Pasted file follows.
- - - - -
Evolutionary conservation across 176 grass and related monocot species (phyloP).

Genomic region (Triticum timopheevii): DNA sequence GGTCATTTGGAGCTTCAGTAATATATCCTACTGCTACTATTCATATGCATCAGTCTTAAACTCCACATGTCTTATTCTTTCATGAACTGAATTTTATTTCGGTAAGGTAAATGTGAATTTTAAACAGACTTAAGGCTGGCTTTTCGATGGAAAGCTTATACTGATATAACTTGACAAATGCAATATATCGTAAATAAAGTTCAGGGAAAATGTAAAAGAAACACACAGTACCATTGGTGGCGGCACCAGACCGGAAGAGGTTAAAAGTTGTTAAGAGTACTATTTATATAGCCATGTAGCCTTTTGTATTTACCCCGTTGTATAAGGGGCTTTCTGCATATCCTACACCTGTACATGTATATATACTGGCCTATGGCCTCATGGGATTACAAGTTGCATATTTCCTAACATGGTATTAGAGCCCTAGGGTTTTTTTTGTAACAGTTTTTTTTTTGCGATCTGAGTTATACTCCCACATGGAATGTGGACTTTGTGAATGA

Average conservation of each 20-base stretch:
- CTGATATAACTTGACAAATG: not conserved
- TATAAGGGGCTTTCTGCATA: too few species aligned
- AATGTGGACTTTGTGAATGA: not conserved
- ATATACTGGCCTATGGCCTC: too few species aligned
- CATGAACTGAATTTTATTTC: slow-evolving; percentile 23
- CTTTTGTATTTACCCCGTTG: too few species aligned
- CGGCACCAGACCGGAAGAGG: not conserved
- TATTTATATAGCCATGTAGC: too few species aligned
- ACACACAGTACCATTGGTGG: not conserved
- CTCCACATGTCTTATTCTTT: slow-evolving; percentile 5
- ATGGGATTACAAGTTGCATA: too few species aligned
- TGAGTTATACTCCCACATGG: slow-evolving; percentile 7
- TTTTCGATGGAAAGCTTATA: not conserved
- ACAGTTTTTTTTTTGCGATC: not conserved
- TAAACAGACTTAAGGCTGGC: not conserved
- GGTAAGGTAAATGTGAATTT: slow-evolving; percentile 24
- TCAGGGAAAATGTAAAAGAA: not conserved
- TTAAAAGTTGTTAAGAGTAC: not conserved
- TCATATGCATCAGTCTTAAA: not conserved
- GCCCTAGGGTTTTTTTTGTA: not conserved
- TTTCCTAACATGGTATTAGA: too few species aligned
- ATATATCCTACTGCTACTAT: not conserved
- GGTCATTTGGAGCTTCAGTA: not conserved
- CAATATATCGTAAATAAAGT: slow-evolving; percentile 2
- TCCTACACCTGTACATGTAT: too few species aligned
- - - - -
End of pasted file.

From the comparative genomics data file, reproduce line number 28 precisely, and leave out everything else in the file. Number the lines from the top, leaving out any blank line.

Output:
- TCCTACACCTGTACATGTAT: too few species aligned